The strength in commodity prices is good for producers and investors, and not so good for consumers, whether they be industrial manufacturers or shoppers at the grocery store. So, while the commodity price cycle is profitable for some, it actually could serve to hurt manufacturing and consumers who rely on price stability.
Partly, it’s a circle of unintended consequences on the part of the Federal Reserve. The very economy central bankers want to stimulate might be weighed down for years by the price inflation the central bank creates through its policies. After all that’s transpired over the last few years with mortgage meltdowns and financial crises, I’m beginning to think that the economy would actually be better off managing itself. Direct intervention on the part of central bankers is looking less useful than reasonable regulation of a marketplace.
Currency intervention by governments and central bankers always wreaks havoc in other capital market and a lot of commodities are going up in price now mostly due to the devaluation of the U.S. dollar. While the intention of trying to re-inflate the U.S. economy is sound, it’s likely this time that a sustained period of global inflation will transpire.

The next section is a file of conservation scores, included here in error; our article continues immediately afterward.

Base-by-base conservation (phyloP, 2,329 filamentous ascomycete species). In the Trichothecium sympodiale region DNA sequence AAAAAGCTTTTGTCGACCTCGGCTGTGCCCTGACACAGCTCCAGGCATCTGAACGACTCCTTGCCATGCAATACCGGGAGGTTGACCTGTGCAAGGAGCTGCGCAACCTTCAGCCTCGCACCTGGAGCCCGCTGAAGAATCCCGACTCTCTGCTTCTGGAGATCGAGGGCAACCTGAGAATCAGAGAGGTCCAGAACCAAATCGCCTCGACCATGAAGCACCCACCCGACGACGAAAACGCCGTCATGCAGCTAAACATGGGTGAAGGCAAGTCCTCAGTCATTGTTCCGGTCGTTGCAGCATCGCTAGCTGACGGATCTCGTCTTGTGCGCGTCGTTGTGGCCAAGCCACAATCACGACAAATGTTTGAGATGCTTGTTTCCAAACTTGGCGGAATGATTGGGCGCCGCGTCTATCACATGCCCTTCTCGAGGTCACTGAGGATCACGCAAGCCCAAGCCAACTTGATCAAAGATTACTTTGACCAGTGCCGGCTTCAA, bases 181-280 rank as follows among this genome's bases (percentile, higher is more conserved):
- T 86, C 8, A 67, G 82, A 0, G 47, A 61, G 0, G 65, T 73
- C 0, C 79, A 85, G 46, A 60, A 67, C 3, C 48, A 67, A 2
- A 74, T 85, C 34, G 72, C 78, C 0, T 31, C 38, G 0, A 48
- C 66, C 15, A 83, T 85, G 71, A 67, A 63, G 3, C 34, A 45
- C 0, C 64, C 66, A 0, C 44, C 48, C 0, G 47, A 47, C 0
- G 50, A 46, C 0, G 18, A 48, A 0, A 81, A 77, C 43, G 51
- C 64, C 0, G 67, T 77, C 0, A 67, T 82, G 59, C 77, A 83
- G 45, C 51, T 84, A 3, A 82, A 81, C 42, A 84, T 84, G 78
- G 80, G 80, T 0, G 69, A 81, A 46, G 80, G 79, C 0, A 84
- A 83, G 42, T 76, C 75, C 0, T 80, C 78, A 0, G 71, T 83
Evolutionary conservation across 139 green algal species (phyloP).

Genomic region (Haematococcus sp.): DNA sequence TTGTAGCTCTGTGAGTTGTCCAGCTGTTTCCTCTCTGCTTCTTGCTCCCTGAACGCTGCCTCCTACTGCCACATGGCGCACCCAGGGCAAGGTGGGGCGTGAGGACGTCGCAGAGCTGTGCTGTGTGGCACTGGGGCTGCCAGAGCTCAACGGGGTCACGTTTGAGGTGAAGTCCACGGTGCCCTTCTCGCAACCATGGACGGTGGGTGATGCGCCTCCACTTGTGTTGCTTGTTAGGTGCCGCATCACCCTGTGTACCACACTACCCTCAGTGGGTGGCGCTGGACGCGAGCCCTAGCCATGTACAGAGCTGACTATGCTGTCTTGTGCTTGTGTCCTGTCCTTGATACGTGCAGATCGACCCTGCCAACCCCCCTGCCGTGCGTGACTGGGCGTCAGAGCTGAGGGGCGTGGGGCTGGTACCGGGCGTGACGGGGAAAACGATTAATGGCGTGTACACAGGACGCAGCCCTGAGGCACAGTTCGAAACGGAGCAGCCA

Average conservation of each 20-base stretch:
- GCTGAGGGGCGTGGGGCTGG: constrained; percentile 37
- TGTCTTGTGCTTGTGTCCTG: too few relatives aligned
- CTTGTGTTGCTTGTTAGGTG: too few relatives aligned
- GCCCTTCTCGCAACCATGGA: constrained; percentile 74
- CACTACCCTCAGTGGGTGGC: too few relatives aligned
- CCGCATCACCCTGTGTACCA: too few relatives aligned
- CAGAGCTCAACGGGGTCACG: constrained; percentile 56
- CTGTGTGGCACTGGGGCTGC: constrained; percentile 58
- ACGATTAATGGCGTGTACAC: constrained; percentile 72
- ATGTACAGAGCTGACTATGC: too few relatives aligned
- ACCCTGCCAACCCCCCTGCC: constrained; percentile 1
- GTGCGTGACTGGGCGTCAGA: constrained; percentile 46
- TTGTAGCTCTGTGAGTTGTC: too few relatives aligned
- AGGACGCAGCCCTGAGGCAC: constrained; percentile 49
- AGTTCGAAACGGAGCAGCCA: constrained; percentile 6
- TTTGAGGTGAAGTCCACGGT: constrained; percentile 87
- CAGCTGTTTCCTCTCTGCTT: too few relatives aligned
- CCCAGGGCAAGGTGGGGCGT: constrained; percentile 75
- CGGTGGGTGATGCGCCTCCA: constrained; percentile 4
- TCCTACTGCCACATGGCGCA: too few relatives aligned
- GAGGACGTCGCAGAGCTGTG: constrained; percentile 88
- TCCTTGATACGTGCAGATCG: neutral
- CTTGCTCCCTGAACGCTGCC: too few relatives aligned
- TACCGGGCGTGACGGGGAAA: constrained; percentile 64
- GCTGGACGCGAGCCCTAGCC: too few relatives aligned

So, if you believe in this fundamental backdrop, how do you make any money? Or, perhaps a more pertinent question is: how do you ensure you don’t lose money on your holdings?
First off, you must have some exposure to a basket of commodities either through equity ownership or some kind of exchange traded fund (ETF). In fact, the time for taking on this kind of position has already passed. Second, you need to avoid leverage through debt. With higher inflation come higher costs and higher interest rates to service debt. Rates aren’t rising yet, but they will eventually. And third, you need to own real assets like land and housing. Real estate benefits in an inflationary environment, and the good news is that now is a great time to be a buyer.
The business cycle will always exist in a free market. Government’s desire to intervene in a free market will always exist. But, instead of flooding or withdrawing a marketplace with cash, I think an open economy is better served by having reasonable rules that don’t let things get out of control in the first place (like a bank lending hundreds of thousands of dollars to a homebuyer with no equity, little income, and a rising interest payment schedule.)